But I cherish her. I cherish what she's done for golf. I cherish the fact that she's here. She's 78 years old. Everybody knows everything about JoAnne Carner, but she's here, and she's teeing it up, and she's going to play hopefully four rounds of golf, maybe two. But she's 78 years old, and she is still fighting for women's golf, and that to me is something that is inspiring. She's paved the way for the rest of us, and I hope to do the same.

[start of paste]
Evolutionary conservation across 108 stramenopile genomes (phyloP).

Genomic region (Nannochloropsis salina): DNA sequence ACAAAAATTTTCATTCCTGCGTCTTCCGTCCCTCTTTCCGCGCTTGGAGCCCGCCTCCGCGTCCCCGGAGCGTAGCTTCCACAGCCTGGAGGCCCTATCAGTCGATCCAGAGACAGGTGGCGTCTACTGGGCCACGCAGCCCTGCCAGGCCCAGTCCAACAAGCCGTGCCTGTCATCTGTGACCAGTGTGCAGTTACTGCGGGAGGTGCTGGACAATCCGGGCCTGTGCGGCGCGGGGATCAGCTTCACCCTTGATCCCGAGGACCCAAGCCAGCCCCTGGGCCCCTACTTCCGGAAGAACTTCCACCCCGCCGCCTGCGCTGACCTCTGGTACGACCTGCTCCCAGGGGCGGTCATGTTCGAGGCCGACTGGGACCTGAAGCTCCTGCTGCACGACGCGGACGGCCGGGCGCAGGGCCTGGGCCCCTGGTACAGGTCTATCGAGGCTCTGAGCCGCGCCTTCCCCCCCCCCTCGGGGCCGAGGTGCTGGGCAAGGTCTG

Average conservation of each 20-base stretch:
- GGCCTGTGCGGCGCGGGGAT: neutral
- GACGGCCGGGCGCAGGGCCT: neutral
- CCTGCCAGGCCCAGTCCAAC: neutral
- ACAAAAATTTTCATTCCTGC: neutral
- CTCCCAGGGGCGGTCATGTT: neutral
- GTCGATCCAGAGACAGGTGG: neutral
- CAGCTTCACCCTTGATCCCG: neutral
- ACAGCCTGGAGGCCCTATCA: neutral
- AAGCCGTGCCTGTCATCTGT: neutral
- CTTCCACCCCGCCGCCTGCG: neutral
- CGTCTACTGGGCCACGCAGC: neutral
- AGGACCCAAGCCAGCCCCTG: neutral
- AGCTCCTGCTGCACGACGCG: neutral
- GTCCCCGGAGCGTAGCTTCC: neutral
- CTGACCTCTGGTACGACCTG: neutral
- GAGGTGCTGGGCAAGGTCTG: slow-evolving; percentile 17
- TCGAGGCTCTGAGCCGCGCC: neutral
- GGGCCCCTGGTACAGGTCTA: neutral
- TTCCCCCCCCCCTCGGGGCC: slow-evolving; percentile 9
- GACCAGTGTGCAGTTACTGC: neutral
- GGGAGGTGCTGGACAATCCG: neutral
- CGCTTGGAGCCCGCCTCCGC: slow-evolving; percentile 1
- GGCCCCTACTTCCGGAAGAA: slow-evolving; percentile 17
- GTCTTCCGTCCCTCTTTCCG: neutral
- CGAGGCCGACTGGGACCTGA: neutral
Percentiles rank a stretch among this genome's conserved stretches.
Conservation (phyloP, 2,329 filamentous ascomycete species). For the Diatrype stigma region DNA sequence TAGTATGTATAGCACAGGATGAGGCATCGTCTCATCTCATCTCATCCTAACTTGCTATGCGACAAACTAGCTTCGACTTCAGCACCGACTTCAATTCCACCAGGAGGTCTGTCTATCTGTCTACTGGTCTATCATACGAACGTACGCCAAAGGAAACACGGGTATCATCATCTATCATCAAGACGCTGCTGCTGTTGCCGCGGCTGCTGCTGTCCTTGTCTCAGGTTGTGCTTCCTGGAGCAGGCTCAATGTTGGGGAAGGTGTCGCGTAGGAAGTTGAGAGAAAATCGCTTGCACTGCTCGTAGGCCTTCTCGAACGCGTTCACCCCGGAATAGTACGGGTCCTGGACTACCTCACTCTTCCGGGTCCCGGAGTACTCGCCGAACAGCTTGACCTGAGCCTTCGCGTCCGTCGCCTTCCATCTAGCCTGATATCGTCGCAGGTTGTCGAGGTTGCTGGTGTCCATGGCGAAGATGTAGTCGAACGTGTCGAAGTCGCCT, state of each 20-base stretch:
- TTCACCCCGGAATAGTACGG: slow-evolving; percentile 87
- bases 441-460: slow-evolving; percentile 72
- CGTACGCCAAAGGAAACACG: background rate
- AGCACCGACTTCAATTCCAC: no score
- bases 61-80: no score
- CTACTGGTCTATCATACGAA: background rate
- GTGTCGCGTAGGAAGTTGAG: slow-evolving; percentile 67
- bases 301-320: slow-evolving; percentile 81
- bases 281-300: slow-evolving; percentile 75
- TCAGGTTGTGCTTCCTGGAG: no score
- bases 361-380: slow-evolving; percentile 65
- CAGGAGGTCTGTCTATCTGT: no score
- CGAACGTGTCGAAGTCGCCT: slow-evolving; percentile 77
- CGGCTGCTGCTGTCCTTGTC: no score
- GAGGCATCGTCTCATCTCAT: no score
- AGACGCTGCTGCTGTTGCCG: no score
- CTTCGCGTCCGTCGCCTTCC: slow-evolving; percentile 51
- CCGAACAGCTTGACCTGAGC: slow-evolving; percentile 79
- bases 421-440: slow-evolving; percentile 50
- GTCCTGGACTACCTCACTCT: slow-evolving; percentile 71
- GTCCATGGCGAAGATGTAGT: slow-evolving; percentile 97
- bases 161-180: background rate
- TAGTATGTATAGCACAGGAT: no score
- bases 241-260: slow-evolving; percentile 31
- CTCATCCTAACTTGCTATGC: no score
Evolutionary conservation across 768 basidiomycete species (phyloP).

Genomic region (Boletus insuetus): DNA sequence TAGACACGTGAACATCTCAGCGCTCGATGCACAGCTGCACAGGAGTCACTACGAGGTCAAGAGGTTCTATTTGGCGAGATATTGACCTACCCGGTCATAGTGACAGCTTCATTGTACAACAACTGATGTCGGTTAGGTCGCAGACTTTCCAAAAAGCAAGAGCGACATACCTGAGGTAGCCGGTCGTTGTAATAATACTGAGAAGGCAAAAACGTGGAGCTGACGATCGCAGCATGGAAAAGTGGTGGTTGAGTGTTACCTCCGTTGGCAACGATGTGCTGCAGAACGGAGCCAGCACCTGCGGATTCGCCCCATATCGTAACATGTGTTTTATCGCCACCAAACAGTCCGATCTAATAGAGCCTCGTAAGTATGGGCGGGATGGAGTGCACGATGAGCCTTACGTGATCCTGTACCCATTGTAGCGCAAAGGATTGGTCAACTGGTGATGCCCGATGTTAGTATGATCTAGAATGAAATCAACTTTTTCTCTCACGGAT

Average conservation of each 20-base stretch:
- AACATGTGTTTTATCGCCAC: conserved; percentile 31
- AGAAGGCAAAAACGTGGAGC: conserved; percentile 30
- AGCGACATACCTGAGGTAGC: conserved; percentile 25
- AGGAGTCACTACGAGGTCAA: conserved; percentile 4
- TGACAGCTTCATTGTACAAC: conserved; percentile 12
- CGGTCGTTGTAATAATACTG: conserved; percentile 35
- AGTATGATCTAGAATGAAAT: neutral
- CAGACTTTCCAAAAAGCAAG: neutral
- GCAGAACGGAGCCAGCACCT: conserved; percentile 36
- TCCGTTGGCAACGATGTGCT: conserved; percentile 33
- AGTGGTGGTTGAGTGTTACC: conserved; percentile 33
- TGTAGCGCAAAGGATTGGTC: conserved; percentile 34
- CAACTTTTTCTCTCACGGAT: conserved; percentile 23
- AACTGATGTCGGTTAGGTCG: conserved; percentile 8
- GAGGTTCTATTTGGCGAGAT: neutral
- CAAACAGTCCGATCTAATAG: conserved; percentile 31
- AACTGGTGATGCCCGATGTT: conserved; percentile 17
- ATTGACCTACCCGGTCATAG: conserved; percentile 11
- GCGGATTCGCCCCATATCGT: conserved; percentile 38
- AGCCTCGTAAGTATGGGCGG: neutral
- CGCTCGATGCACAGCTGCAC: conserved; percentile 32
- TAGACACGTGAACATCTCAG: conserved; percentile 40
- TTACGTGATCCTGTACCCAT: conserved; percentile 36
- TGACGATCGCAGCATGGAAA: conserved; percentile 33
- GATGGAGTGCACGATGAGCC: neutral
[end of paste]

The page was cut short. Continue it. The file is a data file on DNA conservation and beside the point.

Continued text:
Q. You played as a marker at Kemper Lakes a couple of weeks back; how helpful was that in your preparation for this week?
SUZY WHALEY: Yeah, really helpful for the nerves for sure. For me -- and I told this to rod, too. It's not about the nerves for me. I just get all jazzed up when I get behind the ropes. I get super energetic about it, I can't wait to go, and then I mess it up, because I have so much energy, and I just love it. I love everything about competition. I love to be behind the ropes. I love to have fans that are cheering women on on golf courses.